After that bitter, unhappy experience, Fran Rubel Kuzui opted to take greater control of her filmmaking career. She discovered Joss Whedon’s screenplay for Buffy The Vampire Slayer, attached herself as director, and helped to expanded the central character with Whedon, and put a little more flesh on her bones. Then, together with husband and producer Kaz Kuzui, Fran Rubel Kuzui strung together the financing to produce the picture, eventually landing it at major studio 20th Century Fox, where she had a much better experience than on her second, sadly aborted big screen project. “Buffy The Vampire Slayer was a film that I owned,” Fran Rubel Kuzui told Wide Angle in 1991. “This was the first time I owned a film, but I was afraid that that same thing would happen to me. The stakes were really higher on Buffy The Vampire Slayer. I thought I could fuck up. Tokyo Pop is a really little canvas, and suddenly I was painting on a large canvas with big strokes. And Tokyo Pop had two very wonderful actors, but neither one of them had really done a feature film before. On Buffy, I suddenly had Donald Sutherland and Rutger Hauer staring at me. I was working with two actors who between them had made close to 150 movies. That’s like pretty daunting.”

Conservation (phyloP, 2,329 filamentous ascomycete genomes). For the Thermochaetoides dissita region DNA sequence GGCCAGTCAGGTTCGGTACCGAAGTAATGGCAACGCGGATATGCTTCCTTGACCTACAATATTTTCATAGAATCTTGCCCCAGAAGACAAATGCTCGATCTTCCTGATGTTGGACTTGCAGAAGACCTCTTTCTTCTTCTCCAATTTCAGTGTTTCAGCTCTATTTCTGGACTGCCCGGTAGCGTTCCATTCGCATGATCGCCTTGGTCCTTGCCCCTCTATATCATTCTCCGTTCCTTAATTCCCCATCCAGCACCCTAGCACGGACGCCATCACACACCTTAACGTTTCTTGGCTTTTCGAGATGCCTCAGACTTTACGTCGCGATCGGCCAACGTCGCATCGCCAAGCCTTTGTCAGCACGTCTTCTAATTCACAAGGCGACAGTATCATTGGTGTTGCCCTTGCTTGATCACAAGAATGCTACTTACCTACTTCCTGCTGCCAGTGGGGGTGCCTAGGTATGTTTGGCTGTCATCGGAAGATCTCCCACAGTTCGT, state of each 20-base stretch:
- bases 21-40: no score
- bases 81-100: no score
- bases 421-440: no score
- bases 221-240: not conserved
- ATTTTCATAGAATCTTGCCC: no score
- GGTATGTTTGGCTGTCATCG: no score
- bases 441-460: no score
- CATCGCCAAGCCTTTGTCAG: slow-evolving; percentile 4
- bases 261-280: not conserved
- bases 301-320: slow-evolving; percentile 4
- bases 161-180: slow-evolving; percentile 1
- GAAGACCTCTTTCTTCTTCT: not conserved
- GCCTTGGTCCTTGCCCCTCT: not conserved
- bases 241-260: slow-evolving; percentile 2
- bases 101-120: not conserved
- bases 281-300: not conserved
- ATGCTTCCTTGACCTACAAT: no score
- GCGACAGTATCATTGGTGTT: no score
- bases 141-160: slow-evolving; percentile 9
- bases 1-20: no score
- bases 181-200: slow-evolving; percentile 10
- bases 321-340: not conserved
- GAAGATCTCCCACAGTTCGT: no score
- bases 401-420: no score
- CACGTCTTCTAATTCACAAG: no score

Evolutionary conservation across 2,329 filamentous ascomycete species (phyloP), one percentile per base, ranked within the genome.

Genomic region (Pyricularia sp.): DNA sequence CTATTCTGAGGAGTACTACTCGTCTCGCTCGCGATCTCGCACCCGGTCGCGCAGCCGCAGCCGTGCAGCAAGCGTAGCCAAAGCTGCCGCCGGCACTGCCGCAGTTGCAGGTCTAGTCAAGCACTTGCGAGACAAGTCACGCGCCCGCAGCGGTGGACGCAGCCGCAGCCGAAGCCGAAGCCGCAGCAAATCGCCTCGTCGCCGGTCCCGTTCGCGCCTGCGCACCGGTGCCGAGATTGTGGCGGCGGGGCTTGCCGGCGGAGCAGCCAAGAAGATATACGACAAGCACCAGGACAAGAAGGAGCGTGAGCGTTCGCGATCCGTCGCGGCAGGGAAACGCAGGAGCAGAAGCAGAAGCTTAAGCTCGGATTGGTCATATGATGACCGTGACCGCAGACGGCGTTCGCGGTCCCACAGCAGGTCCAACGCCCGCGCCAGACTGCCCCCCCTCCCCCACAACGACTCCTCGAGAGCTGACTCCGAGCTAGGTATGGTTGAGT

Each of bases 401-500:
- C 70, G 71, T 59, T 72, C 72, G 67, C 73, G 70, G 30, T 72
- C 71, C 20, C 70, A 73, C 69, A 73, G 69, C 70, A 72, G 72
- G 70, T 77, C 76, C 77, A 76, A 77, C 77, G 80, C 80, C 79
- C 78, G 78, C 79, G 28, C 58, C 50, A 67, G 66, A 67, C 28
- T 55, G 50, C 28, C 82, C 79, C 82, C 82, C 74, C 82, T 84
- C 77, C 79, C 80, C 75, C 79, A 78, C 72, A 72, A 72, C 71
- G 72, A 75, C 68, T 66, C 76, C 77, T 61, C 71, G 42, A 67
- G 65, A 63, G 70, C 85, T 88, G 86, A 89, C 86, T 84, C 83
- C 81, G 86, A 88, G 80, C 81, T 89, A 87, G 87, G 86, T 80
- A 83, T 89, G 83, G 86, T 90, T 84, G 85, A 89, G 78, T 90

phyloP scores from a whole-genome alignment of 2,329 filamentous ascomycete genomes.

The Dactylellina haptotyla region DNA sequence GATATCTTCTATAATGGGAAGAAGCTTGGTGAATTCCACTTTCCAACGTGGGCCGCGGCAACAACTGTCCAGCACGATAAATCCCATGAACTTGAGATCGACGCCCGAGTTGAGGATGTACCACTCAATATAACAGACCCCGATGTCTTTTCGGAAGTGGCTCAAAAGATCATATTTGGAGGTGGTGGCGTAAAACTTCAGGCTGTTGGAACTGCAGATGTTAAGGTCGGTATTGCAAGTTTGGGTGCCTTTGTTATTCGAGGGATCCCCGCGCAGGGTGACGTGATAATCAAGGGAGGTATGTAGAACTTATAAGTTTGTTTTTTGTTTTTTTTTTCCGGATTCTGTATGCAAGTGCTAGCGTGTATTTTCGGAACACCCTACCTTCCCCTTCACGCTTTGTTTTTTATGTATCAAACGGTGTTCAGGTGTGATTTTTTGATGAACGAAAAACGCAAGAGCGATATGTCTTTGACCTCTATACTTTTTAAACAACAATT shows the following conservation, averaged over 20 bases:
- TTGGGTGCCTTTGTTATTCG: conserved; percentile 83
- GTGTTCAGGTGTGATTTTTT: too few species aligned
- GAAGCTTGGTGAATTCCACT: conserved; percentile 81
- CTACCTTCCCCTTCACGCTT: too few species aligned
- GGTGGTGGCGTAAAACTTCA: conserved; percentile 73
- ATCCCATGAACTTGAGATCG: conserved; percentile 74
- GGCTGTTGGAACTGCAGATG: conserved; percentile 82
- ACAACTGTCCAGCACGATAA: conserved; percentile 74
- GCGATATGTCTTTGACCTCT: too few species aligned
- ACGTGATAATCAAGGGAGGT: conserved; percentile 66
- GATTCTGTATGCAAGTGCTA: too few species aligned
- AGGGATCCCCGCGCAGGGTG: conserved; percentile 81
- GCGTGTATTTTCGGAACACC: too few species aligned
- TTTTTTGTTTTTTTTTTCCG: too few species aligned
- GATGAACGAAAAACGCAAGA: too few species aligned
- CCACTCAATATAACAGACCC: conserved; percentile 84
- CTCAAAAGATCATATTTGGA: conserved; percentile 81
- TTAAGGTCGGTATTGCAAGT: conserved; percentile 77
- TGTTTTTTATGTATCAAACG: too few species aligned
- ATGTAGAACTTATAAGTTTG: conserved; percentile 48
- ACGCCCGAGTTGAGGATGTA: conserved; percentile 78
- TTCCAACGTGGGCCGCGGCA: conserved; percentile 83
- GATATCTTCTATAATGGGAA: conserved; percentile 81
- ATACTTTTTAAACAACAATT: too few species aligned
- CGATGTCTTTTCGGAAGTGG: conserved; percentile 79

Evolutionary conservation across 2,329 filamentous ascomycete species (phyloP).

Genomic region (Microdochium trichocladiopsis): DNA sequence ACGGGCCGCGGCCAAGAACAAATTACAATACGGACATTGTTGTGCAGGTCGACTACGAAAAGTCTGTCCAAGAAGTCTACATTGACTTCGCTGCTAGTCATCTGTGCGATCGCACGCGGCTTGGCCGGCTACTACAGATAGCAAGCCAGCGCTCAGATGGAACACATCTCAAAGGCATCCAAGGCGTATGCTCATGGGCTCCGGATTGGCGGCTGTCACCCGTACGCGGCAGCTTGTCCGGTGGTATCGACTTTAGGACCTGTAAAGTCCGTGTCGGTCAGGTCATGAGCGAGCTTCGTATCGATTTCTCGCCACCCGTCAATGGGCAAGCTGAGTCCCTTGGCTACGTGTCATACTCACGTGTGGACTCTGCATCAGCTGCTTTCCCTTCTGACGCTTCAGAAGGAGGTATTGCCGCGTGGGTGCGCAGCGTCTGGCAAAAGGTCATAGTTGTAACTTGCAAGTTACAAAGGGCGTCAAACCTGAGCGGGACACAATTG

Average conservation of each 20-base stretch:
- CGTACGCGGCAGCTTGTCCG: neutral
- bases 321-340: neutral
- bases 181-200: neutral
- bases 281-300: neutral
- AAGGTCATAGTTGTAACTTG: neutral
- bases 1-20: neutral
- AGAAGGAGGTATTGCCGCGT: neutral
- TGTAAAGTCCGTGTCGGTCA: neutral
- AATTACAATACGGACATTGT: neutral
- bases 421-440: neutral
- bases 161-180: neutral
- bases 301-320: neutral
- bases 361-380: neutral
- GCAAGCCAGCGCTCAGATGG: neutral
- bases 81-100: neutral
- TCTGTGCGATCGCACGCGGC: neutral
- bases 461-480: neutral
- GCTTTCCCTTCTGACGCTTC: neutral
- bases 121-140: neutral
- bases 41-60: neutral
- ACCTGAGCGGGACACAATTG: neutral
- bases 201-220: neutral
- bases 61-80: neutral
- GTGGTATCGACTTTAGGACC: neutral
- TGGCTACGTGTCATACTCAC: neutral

Despite being somewhat overawed, Kuzui showed a great command of the material, and Buffy The Vampire Slayer turned out to be a pop cult darling. Its eponymous high school student, cheerleading, popular girl, killer of the undead (played wonderfully by Kristy Swanson) was instantly indelible, while Kuzui’s casting of a terrific crew of support players (the aforementioned Rutger Hauer and Donald Sutherland, along with the late Luke Perry, Paul Reubens, Candy Clark, David Arquette, Stephen Root and others) enlivened and emboldened proceedings enormously. Brimming with colour, well-timed humour, and a rollicking sense of energy, Buffy The Vampire Slayer is a bloody, funny, kinky cocktail of horror tropes and nineties trends. While it very obviously springs from the vivid and singular mind of Joss Whedon, Fran Rubel Kuzui’s skill in making it all work and click together so effectively can’t be understated.
Though Kuzui would produce other movies (including Guy Ferland’s Telling Lies In America and Trey Parker and Matt Stone’s utterly outrageous Orgazmo) and TV series (including Buffy and Angel), and continued for a time to distribute films, 1992’s Buffy The Vampire Slayer still sadly stands as her last film. There was talk of another feature (“I’ve decided to direct one more film and have just finished the screenplay,” Kuzui said back in 2009. “We hope to shoot it later this year in Japan”), as well as constant chatter about a Buffy reboot, but Fran Rubel Kuzui has sadly been largely silent. “I’ve trusted the universe to tell me where to be at any given time. It’s worked so far and so I think I’ll just stick with that.”